As for how to overcome staffing issues from the pandemic, while it may seem most manageable to take who you can get, selective hiring is genuinely the only option. Consider this: You hire an individual who isn’t actually interested in the position at hand; they just need the money. Odds are that you won’t be able to train that employee to your standards, and they’ll actually end up costing you more than if you were just patient enough to find the right person in the first place.
Selective hiring allows you to take control of the situation. While your team might feel the effects and drain of being understaffed for some time, they will appreciate the new hire that brings positive energy, enthusiasm, and passion for growing in the position all the more when you find them.
For more tips on hiring, see our blog on Postpandemic Challenges and Solutions in Dentistry.
When analyzing a company’s financials, consider this: “You’d rather own 25 percent of something precious versus 100 percent of something unsuccessful,” shares Zibel. If you’re struggling as an entrepreneurial dentist and business owner, it may be time to do a deep analysis of your finances and bring in outside help. DSOs are just one excellent option for expanding your practice and getting back into the green. If considering a loan as another option, you need to understand that the amount of leverage determines the cost of capital.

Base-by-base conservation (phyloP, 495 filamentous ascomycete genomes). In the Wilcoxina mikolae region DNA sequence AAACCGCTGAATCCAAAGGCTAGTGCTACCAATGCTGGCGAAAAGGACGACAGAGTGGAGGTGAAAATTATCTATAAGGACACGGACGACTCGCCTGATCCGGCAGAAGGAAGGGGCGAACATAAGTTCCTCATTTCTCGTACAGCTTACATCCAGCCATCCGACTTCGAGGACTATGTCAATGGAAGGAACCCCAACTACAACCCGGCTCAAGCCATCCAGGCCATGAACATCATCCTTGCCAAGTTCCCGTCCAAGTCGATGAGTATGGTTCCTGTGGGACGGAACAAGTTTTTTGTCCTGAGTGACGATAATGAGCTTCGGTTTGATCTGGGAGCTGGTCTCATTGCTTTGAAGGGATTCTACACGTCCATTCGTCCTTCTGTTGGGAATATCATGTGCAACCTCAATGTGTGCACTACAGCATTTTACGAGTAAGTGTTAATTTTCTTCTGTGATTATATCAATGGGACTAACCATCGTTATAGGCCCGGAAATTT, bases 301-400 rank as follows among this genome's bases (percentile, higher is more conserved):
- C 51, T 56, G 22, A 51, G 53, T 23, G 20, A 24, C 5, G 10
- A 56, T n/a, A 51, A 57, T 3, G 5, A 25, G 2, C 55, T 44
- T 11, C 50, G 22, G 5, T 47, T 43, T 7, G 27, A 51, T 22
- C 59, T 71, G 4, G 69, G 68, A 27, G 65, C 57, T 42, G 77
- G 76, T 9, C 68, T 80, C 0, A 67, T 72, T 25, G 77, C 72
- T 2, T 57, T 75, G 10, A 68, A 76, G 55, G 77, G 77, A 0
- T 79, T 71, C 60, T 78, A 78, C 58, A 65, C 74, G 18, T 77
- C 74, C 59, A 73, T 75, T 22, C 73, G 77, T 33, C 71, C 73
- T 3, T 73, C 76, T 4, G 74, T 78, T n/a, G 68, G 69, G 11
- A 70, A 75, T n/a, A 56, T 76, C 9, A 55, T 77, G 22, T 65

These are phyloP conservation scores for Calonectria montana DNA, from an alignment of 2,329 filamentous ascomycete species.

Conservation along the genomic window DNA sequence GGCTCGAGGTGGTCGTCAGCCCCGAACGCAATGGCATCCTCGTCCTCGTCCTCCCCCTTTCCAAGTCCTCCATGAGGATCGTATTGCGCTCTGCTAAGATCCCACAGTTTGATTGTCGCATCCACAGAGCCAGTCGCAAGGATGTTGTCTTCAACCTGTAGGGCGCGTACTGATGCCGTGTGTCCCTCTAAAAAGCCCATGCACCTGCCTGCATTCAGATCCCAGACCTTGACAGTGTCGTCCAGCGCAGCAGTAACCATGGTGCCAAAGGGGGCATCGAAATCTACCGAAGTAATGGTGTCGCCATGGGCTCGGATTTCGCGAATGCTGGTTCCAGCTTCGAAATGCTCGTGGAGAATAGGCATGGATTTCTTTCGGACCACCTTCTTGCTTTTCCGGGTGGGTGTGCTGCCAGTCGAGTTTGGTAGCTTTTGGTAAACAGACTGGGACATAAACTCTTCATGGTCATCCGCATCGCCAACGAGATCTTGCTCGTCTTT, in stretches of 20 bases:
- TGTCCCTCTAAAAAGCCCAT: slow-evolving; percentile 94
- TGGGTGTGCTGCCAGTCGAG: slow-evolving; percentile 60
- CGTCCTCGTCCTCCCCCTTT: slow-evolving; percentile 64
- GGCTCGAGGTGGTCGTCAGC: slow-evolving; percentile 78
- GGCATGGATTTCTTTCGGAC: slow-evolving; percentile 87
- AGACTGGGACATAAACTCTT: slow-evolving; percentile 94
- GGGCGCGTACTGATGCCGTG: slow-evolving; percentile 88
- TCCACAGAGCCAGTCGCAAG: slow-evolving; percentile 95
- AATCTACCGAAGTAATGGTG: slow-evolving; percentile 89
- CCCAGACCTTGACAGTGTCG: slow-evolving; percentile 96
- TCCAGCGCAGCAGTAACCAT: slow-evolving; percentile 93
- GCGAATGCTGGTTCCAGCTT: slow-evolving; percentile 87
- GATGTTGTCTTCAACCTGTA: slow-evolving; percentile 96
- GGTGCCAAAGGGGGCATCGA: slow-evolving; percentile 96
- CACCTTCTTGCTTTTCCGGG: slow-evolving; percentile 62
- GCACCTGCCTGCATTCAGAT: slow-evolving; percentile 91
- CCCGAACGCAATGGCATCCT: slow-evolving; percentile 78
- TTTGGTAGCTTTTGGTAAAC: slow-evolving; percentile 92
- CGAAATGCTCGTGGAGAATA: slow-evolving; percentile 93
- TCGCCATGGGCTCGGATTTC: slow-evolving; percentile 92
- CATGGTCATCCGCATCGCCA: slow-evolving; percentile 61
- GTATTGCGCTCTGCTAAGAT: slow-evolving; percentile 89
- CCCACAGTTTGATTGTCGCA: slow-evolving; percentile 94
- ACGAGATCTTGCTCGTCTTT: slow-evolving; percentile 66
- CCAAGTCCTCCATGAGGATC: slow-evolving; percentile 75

“At the end of the day, the lenders are taking a bet on you in many ways. Can you scale? What is your track record? Can you put out projections and meet them? It’s all about trust. Underpromising and overdelivering are key,” shares Zibel. Lenders are risk-averse people. They want to loan money to promising companies and create mutually beneficial relationships with individuals poised to be highly profitable. So, when applying for a loan, you must give these investors conviction, a clear understanding of your business, and a picture of how you’ve been and will continue to be successful. Essentially, you’re inspiring confidence in them for your business and you.
On the other hand, your lender needs to be a good fit for you. “What you need is a partner who aligns and supports your vision, and can help you get there,” Zibel explains. “The most important thing to ask yourself is ‘Do I have lenders that are willing to support growth, investments, and infrastructure?’ There’s a lot more than the cost of capital: It’s the relationship and the structure.”
To better understand lenders, it’s a good idea to ask them about their previous partners, challenges, and solutions. Clear examples of past success stories will allow you to determine if this lender is legitimate, is knowledgeable, and believes in your company. Understanding the lender’s typical process and track record is key to understanding them.
Access to capital is an essential component of any business’s growth and development. Without capital, you can’t invest in your employees, facilities, technology, and education. By focusing on these components, you will prepare yourself for any future challenges, especially in our postpandemic world.